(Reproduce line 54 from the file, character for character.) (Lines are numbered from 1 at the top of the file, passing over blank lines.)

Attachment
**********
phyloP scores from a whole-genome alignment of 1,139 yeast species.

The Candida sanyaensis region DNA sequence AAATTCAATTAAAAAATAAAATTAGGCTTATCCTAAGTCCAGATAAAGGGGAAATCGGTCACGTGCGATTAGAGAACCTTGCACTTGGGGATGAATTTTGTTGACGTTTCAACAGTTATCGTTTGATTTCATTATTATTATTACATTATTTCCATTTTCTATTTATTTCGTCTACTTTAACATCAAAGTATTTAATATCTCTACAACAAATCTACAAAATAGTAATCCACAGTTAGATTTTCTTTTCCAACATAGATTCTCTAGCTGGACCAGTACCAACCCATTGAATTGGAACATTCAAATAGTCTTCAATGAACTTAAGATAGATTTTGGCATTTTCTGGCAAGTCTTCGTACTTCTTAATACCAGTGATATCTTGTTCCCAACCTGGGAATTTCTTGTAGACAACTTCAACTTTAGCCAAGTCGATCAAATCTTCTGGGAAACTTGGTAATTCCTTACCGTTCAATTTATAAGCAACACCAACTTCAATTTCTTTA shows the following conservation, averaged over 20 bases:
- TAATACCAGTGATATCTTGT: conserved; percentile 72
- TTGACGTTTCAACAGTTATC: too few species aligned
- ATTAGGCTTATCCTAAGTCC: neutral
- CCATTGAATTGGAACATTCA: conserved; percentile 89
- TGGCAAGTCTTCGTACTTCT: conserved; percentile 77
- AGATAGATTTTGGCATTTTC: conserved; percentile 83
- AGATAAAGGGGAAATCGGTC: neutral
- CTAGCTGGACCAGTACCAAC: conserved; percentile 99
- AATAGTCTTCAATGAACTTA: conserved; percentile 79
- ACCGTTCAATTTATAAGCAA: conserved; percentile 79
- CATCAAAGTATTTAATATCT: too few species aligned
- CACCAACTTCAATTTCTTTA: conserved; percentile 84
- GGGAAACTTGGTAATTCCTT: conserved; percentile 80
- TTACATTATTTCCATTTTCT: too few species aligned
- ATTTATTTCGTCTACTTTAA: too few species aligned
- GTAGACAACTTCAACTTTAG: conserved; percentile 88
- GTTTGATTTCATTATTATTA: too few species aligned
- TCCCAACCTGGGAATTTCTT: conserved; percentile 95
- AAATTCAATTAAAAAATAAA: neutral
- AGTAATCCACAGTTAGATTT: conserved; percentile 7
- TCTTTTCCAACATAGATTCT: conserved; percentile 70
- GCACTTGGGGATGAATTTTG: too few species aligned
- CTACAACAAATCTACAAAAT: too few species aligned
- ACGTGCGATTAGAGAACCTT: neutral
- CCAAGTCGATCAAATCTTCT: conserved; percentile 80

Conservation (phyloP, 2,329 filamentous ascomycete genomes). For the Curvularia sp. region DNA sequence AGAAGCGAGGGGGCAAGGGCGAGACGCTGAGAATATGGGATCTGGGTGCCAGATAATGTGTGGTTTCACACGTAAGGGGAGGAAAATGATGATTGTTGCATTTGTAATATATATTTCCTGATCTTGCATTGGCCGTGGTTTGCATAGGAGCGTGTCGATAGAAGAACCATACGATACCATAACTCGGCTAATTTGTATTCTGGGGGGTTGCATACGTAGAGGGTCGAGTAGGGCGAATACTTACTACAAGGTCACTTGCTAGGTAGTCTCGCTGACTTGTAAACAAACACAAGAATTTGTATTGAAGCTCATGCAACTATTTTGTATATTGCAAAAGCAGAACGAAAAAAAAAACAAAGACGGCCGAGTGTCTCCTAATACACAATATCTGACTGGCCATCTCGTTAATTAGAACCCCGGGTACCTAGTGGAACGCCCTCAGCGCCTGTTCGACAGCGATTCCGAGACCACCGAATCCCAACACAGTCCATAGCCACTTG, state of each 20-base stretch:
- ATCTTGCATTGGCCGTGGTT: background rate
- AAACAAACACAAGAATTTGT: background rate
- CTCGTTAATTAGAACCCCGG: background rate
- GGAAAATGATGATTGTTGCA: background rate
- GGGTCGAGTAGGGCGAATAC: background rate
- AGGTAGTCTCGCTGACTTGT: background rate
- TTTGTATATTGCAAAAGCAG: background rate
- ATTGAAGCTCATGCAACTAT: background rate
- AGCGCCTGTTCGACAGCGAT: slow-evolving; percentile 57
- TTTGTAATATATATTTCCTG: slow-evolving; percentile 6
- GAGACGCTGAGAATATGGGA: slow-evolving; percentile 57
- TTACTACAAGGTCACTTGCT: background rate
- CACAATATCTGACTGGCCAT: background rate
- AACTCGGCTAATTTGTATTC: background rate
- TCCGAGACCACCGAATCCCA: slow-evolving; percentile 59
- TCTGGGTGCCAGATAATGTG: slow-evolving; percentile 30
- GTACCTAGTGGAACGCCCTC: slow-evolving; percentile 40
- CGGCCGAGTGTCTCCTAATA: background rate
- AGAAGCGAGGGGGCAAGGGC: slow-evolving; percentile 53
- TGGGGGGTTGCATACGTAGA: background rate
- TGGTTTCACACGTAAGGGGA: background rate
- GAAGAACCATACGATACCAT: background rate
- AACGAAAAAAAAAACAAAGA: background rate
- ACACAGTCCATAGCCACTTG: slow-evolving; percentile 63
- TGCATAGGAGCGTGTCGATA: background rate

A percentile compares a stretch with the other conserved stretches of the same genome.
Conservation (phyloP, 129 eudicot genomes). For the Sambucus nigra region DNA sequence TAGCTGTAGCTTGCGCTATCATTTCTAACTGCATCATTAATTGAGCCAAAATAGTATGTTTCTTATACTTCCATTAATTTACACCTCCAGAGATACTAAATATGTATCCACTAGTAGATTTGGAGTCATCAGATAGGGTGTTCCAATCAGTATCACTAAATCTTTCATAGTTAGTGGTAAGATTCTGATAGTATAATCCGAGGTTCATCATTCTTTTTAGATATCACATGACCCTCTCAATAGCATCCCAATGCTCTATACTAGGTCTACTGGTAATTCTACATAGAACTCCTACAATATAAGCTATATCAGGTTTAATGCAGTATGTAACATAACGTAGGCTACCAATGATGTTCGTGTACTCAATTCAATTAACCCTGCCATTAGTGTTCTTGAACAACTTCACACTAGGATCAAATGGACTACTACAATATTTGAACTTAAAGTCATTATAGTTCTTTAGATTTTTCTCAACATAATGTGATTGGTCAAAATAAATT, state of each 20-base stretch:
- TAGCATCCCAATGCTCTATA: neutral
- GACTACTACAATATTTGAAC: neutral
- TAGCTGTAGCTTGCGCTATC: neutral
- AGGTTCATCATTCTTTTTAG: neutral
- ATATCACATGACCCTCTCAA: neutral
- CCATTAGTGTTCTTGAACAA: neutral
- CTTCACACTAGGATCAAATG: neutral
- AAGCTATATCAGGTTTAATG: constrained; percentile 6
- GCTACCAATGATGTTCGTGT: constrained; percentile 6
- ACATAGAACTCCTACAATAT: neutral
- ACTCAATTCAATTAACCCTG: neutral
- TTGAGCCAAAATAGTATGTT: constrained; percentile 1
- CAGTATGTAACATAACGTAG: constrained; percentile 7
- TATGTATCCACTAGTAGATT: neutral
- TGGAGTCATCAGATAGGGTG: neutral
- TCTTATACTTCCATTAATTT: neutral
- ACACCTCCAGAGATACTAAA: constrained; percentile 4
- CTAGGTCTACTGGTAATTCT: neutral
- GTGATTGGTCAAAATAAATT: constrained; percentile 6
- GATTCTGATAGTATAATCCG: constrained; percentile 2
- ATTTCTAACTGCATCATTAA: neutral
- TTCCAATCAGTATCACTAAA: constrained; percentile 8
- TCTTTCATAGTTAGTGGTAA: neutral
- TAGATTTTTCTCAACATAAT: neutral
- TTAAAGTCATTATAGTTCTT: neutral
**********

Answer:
A percentile compares a stretch with the other conserved stretches of the same genome.